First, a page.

‘Hit and not be hit’ – Ty Narkle set to sparkle in WA title bout

Ty 'Sparkle' Narkle is out to impress the boxing world at Thunderdome 36 on Friday night. (Photo: Dragon Fire Boxing/Facebook)

Preparing to make the walk to the boxing ring for just the second time as a professional, Ty Narkle (1-0, 1 KO) is beaming with confidence and pride.

Following a third round TKO over Amit Thapa (0-3) in his May debut, the fighter nicknamed ‘Sparkle’ will return to action on Friday night at Dragon Fire Boxing’s Thunderdome 36 event in Perth.

This time, the stakes are raised as the Western Australian State Featherweight title will be on the line in a six round bout with Richard Lockett (3-1, 2 KOs).

Far from being overawed by the occasion, Narkle is entering the fight full of faith in his preparation.

“I think I’m ready and I’ve had good preparation leading up to it,” he told The Inner Sanctum.

“A lot of sparring and a lot of good work. I feel like I’m ready, fit enough and ready to go.

“My power’s increased and I’ve done more strength and conditioning training. I’ve been sparring and I feel like my power’s definitely stronger.”

More than just increasing the physical training load, he has been very reflective upon his professional debut.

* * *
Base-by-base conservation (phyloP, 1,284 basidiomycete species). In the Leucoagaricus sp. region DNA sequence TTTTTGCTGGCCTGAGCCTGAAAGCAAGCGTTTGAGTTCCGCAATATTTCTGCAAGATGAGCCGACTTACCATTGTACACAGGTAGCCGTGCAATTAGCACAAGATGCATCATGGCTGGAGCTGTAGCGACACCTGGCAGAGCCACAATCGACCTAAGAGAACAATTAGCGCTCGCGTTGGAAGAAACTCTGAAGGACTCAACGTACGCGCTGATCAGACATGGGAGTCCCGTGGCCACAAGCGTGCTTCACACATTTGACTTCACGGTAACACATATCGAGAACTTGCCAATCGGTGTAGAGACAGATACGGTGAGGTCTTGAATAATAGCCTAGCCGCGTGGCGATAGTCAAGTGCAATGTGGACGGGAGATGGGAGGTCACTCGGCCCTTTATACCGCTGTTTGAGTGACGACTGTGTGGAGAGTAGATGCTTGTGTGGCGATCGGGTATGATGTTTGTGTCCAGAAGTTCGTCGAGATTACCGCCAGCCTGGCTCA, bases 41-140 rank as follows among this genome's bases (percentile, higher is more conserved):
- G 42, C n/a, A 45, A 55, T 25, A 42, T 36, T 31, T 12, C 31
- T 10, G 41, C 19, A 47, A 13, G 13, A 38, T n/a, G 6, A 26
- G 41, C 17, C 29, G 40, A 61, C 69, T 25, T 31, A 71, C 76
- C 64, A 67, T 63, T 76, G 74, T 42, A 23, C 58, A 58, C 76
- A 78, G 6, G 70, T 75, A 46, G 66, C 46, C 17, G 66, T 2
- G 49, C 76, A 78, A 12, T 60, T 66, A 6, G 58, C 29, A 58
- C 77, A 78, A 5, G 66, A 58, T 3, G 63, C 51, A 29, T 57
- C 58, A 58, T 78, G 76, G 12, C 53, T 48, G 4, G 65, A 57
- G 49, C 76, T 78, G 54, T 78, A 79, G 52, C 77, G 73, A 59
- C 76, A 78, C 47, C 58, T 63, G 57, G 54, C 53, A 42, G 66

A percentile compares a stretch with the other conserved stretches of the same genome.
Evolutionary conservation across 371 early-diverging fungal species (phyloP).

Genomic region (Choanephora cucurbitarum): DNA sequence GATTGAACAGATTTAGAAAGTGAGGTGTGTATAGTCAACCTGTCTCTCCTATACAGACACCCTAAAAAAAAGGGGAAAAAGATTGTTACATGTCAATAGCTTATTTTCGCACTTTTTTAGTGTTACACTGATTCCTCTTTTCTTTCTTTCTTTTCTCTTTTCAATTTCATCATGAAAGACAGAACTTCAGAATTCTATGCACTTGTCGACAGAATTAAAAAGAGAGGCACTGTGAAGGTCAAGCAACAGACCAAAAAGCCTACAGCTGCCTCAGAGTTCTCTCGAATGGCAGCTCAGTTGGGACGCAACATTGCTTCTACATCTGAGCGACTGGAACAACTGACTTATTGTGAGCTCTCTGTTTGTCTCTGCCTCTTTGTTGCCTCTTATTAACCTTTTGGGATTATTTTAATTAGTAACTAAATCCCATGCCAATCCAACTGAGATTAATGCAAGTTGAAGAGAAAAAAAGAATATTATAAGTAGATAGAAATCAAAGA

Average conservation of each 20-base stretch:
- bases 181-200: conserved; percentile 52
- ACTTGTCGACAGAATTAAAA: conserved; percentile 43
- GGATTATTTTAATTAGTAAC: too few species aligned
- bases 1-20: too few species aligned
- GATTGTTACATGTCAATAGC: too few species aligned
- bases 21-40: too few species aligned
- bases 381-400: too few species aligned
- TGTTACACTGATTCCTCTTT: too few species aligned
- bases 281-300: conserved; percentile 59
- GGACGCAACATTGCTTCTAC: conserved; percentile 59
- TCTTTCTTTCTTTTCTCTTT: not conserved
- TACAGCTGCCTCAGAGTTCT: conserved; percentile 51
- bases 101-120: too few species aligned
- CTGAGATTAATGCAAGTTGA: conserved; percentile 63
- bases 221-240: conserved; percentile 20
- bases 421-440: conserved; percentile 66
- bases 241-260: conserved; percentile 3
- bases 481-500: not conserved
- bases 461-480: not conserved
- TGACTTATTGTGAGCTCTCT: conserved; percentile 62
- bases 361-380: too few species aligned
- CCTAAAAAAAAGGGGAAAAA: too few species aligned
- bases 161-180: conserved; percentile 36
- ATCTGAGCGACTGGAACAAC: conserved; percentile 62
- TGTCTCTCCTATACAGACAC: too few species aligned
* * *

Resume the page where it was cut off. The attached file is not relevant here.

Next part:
With every jab thrown and step taken, a learning moment emerged and lessons from fighting have been taken in stride.

“Little things that I saw wrong in that, I’ve improved,” Narkle said.

“I feel more confident now and I feel like I’ll impress. This next one will be a step up, but I’ll shock a lot of people because I’ll be way better than what I was before.”

Ty Narkle celebrates his first professional win with former WBA Regular Heavyweight champion Lucas ‘Big Daddy’ Browne (29-3, 25 KOs) – Photo: Dragon Fire Boxing/Facebook)

In fact, constantly learning and evolving have become an everyday part of his boxing life.

One element of Narkle’s style that stands out in fights is his ability to almost effortlessly change from the orthodox to southpaw stance.

Though he has been switch hitting since he began fighting as an amateur over a decade ago, he continues to hone a craft that few boxers truly master.

Watching film of some of the all-time greats has become central to this.

“I’ve always been doing it since I was an amateur,” Narkle explained.

“I had about 50-odd fights as an amateur and I’ve always done it. A lot of people found it tricky, because I’ll be changing.

“I’ve got good strength in both hands, I guess. I feel like when I go southpaw, I’ve got a good left hand.

“I’ve hurt people with the left hand and then when I go orthodox, I’ve got a good right hand.

“I feel pretty comfortable on both sides. Sometimes if I’m having a hard time in orthodox with someone, I change to southpaw and feel like I can fight them better or spar them better.

“Over time, I’ve watched a lot of ‘Prince’ Naseem [Hamed] and a lot of boxers that change. Terence Crawford, I like his style. He’s a southpaw, but you see him switch it up sometimes.

“I thought ‘that looks cool, I’m going to give it a shot’ and I just started adding it in. It’s like an advantage in a way.”